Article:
In a single-institution study reported in Cancer, Bei Hu, MD, of the Department of Hematologic Oncology and Blood Disorders, Levine Cancer Institute/Atrium Health in Charlotte, and colleagues found that use of a dedicated nurse navigation program contributed to redressing the recognized inequities in care and outcomes between minority patents and White patients with aggressive large B-cell lymphoma (LBCL).1
As stated by the investigators: “Aggressive … LBCLs are curable, but previous studies have shown inferior outcomes in minorities. Nurse navigation programs can improve patient outcomes by providing patient support. This study presents the outcomes of White and minority patients with aggressive LBCL at an institution with an active nurse navigation program.”
Bei Hu, MD
The study involved prospectively collected data on 204 consecutive patients with LBCL, including 47 minority patients (Black/African American, Asian, Native American/Pacific Islander patients and those of Hispanic/Latinx ethnicity) and 157 White patients, receiving initial treatment, treatment for relapse, or both at the Levine Cancer Institute central location between January 2016 and June 2019. Among the 204 patients, 186 had diffuse large B-cell lymphoma, 14 had primary mediastinal B-cell lymphoma, and 4 had high-grade B-cell lymphoma.
Cases were discussed at a weekly multidisciplinary meeting attended by nursing staff, nurse navigator cellular therapy coordinators, oncology pharmacists, lymphoma faculty, and research staff. Nurse navigation encounters were characterized as low or high intensity. Low-intensity encounters were used for basic needs and initial guidance/education with either no further follow-up or follow-up as needed. High-intensity encounters were used for coordination of multimodality treatment to overcome major barriers and comply with treatment, including providing assistance to patients who were uninsured/underinsured, homeless, undocumented, or had poor health literacy.
Patient Characteristics and Nurse Navigation Use
Results are presented as minority vs White. Median age at diagnosis was 56 vs 62 years (P = .03). Males accounted for 45% vs 50% (P = .62). Proportions with Medicaid or no insurance at diagnosis were 26% vs 4% (P < .001), and 62% vs 35% lived less than 20 miles from the Levine Cancer Institute central location. There were no differences between groups in lymphoma types (P = .80), prognostic scores (Revised International Prognostic Index [R-IPI] score of 3–5 in 43% vs 47%, P = .50), or in proportions with relapsed or refractory disease (40% vs 38%, P = .74). Double-hit lymphomas were present in 11% vs 13% of patients (P = .80).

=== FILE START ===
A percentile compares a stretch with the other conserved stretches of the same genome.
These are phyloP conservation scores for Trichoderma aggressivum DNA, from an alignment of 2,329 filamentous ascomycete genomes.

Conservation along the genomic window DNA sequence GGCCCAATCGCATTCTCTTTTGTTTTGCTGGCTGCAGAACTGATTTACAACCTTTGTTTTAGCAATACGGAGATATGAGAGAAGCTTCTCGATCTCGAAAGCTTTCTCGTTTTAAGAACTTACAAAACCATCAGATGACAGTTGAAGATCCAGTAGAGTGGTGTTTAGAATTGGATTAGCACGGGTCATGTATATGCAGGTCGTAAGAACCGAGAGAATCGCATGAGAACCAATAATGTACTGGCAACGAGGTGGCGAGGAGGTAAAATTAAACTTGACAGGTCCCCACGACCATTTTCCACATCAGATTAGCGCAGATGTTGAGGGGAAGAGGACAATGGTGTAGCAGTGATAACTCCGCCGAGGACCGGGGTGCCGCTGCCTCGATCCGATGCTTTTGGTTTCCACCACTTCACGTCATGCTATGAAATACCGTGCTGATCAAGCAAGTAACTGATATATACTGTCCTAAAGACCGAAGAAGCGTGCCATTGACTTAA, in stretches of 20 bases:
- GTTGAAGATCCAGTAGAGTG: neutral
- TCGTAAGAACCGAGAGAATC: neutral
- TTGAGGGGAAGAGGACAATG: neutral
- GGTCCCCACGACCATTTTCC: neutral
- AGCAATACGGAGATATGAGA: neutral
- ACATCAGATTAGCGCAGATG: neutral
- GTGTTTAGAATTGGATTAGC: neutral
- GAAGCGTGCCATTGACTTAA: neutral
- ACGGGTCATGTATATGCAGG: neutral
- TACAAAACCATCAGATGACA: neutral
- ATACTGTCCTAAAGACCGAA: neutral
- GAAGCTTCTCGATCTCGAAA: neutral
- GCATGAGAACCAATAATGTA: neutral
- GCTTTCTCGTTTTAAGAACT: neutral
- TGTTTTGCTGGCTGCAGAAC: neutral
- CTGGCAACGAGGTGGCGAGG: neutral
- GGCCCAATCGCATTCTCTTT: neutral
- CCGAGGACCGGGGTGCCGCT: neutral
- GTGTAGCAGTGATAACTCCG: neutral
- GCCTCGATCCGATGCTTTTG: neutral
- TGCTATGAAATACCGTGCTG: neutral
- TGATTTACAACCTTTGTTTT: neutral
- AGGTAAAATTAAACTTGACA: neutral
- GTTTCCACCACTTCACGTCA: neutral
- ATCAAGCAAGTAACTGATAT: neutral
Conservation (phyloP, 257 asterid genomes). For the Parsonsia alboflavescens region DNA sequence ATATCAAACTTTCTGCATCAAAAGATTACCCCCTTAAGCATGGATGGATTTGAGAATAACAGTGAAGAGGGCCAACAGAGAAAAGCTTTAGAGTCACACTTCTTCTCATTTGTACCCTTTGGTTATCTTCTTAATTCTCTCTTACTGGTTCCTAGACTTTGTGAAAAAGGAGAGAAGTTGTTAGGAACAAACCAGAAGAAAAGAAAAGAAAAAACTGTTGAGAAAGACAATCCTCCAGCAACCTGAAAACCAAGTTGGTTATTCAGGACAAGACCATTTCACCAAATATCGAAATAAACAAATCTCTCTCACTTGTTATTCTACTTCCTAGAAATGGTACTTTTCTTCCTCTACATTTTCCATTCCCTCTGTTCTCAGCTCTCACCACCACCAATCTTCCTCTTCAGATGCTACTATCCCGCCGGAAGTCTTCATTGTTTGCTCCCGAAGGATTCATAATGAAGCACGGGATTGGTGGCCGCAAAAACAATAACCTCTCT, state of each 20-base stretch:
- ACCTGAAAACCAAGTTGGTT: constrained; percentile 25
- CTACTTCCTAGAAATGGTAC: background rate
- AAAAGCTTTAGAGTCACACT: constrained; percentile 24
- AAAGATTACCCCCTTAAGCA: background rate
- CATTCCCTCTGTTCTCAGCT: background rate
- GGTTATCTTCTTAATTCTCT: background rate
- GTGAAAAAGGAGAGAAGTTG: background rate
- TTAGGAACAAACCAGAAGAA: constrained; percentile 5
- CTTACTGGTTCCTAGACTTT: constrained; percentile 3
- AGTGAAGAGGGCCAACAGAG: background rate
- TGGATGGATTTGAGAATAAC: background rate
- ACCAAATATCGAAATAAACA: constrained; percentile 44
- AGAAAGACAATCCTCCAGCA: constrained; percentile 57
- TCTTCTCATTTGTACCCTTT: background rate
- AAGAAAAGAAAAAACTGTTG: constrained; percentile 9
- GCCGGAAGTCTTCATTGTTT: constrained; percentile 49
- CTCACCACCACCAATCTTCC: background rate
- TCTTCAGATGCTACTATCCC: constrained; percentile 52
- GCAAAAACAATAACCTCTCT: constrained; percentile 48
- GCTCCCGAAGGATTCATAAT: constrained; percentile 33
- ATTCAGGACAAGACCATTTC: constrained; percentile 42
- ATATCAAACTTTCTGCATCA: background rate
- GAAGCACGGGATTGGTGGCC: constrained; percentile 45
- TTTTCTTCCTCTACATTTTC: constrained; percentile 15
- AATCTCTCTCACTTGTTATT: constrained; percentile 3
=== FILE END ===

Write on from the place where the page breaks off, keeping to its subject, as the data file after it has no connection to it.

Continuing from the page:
While both groups had equal nurse navigation use, 81% vs 87% (P = .35), minorities had more high-intensity encounters, 42% vs 21% (P = .01). Median duration of encounters was 135 vs 60 minutes (P < .001) for high- vs low-intensity encounters. More minority patients relied on nurse navigation for assistance with compliance concerns (18% vs 7%, P = .04), insurance questions (29% vs 8%, P = .002), financial concerns (37% vs 18%, P = .02), and transportation concerns (16% vs 2%, P = .004).
Care Received and Survival Outcomes
Among minority vs White patients, the vast majority underwent first-line treatment with multiagent rituximab/anthracycline-based chemotherapy: 98% vs 96% of patients (P = .68). Among patients with relapsed or refractory disease, there were no significant differences in minorities vs White patients who underwent hematopoietic stem cell transplantation [32% vs 29% (P > .99)], or enrolled in clinical trials [17% vs 14% patients (P = .64)].
Median follow-up was 35 months. The estimated 2-year progression-free survival rate was 62% vs 65% (hazard ratio [HR] = 1.07, 95% confidence interval [CI] = 0.66–1.74, P = .78), and estimated 2-year overall survival rate was 81% vs 76% (HR = 0.68, 95% CI = 0.34–1.35, P = .27) for minority vs White patients, respectively.
On univariate analysis among all patients, inferior overall survival was significantly associated with age at diagnosis (HR per 5-year increase = 1.33, P < .001), driving distance at least 20 miles (HR = 2.75, P = .002), R-IPI score at least 3 (HR = 2.63, P = .001), relapsed or refractory disease (HR = 5.13, P < .001), and diagnosis of double-hit lymphoma (HR = 2.30, P = .02), but not with race, sex, or use of nurse navigation. On multivariate analysis, no difference in overall survival was observed between minority and White patients (HR = 1.20, P = .62), whereas age (HR per 5-year increase = 1.41, P < .001), relapsed or refractory disease (HR = 4.30, P < .001), and driving distance at least 20 miles (HR = 2.34, P = .02) remained independent predictors of poorer survival.
The investigators concluded: “[We] report similar outcomes between Whites and minorities with aggressive LBCL [possibly] due to equal access to guideline-conforming care and clinical trials. The availability of an active nurse navigation program may have helped overcome socioeconomic barriers, although a prospective trial for the role of nurse navigation in helping to achieve equitable outcomes is needed for further confirmation. This observation is important because it demonstrates that true equity can be achieved in the management of curable malignancies in underserved populations.”
DISCLOSURE: The investigators reported that there was no external funding for the study. Dr. Hu has served as a consultant or advisor to Bayer, Cellectar, and Kite Pharma; and has received institutional research funding from BeiGene and Genentech.
1. Hu B, Boselli D, Pye LM, et al: Equal access to care and nurse navigation leads to equitable outcomes for minorities with aggressive large B-cell lymphoma. Cancer 127:3991-3997, 2021.